Vistytis First Old Jewish Cemetery

Cemetery Information

Country
Lithuania
Region
Marijampolė County
District
Vilkaviškis
Settlement
Vištytis
Site address
The cemetery is located in the fields near the border of Lithuania and Russia. Park at the end of Kalno street and then walk for 300m north west, crossing the Vydupis river, until you reach the cemetery.
GPS coordinates
54.4588,22.70356
Perimeter length
360 metres
Is the cemetery demolished
no
Type and height of existing fence
No fence
Preservation condition
Fenced and protected Jewish cemetery
General site condition
The cemetery is located in woodland, it is severely overgrown with trees and bushes. The land is covered with fallen branches and foliage and many of the gravestones are mossy. The site is too close to the border of the Schengen area and the Kaliningrad area.
Number of existing gravestones
200. The exact number of tombstones is hard to establish because of dense vegetation.
Date of oldest tombstone
N/A
Date of newest tombstone
N/A
Urgency of erecting a fence
High
Land ownership
Municipality
Preserved construction on site
There is a memorial dedicated to the cemetery.
Drone surveys
No

Historical overview

Vistytis (Vishtinets in Yiddish) is a small town in southwestern Lithuania, on the border with the Kaliningrad area of Russian Federation. Jews began settling in Vistytis in the middle of the 16th century. The Jews earned their living mainly from storekeeping and trade with Prussia. Some of them engaged in processing hog bristles, whilst others engaged in fishing and processing leather. According to historical data, the Jewish population reached its peak in 1856, when 2037 Jews lived in Vistytis. It comprised 60% of the town’s population. However, during the next seventy years, the Jewish population declined. Only 40 Jewish families lived in Vistytis during the Period of the Independent Lithuanian state. The majority of the Jews emigrated to the United States, Argentina and Israel. The ancient synagogue of Vistytis was known for its magnificent Holy Ark, however it has not survived to modern day, although a memorial stone marks its place in the town today. Jewish children studied in a cheder. In 1878, a contemporary school for Jewish boys and girls was established in the town. From the end of the 19th century, the Zionist ideas found supporters in Vistytis and many Zionist-cultural activities hold in the town. One was the “Dovrei Ivrit” society, whose members were obligated to speak with one another in Hebrew.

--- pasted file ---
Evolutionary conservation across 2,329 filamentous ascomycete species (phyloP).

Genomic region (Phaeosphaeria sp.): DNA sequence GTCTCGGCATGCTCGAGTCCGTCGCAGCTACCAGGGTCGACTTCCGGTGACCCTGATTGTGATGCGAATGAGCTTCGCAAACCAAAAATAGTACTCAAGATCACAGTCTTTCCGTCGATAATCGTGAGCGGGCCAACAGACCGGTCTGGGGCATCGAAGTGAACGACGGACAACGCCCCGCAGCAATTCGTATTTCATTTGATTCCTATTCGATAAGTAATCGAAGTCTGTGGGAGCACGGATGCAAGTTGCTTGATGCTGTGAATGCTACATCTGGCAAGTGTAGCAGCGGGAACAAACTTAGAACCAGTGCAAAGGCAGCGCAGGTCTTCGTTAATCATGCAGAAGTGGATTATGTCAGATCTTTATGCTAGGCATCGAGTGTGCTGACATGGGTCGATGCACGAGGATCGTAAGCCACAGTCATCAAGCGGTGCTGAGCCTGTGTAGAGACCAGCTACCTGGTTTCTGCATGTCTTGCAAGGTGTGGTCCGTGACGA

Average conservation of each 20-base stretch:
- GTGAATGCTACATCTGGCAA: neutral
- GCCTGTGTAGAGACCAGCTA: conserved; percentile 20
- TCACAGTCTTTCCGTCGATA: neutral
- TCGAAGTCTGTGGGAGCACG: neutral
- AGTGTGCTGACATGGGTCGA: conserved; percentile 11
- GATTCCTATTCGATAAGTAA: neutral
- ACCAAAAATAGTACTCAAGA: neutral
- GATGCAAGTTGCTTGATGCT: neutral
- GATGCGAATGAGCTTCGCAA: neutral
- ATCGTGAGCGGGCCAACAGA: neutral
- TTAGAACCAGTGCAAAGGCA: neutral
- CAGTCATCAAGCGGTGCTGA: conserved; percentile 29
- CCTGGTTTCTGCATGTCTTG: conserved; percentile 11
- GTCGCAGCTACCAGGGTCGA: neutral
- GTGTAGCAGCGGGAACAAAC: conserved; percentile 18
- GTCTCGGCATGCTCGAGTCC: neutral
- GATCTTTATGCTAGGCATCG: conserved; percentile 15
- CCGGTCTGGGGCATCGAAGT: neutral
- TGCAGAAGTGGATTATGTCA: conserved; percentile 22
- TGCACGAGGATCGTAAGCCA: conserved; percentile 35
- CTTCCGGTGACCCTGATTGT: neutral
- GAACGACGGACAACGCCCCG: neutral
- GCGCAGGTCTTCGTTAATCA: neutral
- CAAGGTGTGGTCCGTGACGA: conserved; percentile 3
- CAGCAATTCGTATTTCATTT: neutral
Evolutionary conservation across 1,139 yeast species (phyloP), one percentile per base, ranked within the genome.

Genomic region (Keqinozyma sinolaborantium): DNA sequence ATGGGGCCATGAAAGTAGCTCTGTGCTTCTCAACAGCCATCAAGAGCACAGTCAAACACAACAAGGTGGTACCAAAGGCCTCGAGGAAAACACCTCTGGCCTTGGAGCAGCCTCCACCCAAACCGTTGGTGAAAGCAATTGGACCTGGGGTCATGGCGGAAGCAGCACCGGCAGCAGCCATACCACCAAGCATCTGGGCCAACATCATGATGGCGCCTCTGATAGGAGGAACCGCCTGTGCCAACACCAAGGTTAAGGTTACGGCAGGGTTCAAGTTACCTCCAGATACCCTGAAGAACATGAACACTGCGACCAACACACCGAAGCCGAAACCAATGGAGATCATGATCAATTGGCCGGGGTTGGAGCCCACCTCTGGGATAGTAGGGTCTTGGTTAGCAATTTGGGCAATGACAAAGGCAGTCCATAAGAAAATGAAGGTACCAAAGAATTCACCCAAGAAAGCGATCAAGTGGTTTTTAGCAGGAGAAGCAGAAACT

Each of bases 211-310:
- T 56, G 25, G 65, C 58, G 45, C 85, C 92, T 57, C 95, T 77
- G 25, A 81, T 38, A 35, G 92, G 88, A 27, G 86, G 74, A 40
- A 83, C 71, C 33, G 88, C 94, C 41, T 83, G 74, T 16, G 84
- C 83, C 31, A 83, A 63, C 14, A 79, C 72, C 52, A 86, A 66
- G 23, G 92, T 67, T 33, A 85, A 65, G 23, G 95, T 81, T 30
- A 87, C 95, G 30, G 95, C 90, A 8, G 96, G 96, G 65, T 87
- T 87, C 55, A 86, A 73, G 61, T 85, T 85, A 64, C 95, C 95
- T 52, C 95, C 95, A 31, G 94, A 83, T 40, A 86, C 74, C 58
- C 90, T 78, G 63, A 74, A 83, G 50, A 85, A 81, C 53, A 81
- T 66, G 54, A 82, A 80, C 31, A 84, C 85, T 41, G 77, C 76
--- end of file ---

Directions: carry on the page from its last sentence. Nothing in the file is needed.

Nazi troops entered Vistytis on the first day of the war between Germany and the Soviet Union. On July 14th 1941, the Jewish men were taken to a field behind the municipality and were shot there. The Jewish women and children were murdered on September 9th 1941, at the local ravine around 600 meters from the killing place of the men. After the war, some natives of Vistytis returned to the town and transported some of the bones of the women and children and moved them to the men’s burial site. A memorial was erected on the mass grave, inscribed with the words: “Victims of Fascism”.
Among famous Jews from the town were Dr Mendel Sudarski, general manager of “ORT” in Lithuania; Dr Ya’akov Rabinson, a lawyer, who was an adviser to the Lithuanian Ministry of Foreign Affairs and later a legal adviser to the Israeli delegation to the United Nations; Dr Nekhemia Rabinson, a lawyer, who headed the Institute for Jewish Affairs in the United States, and after WWII he was the leading adviser to the Claims Conference against Germany.
The Old Jewish Cemetery of Vistytis was established in 1570 when the elder of Vistytis, Kristupas Jesmanas, granted the territory for burials to local Jews. The cemetery existed until the Nazi occupation in Lithuania. During the wartime, the Germans sold gravestones to locals for their needs. In this way, the cemetery was destroyed. Only a few fragments of former tombstones can be found today among the grass. In 1998, the cemetery was registered into the Cultural Property Register of the Republic of Lithuania. At the beginning of the 1990s, a stone monument was erected at the site with an inscription in Yiddish and Lithuanian: “The old cemetery. Holy is the memory of the deceased”.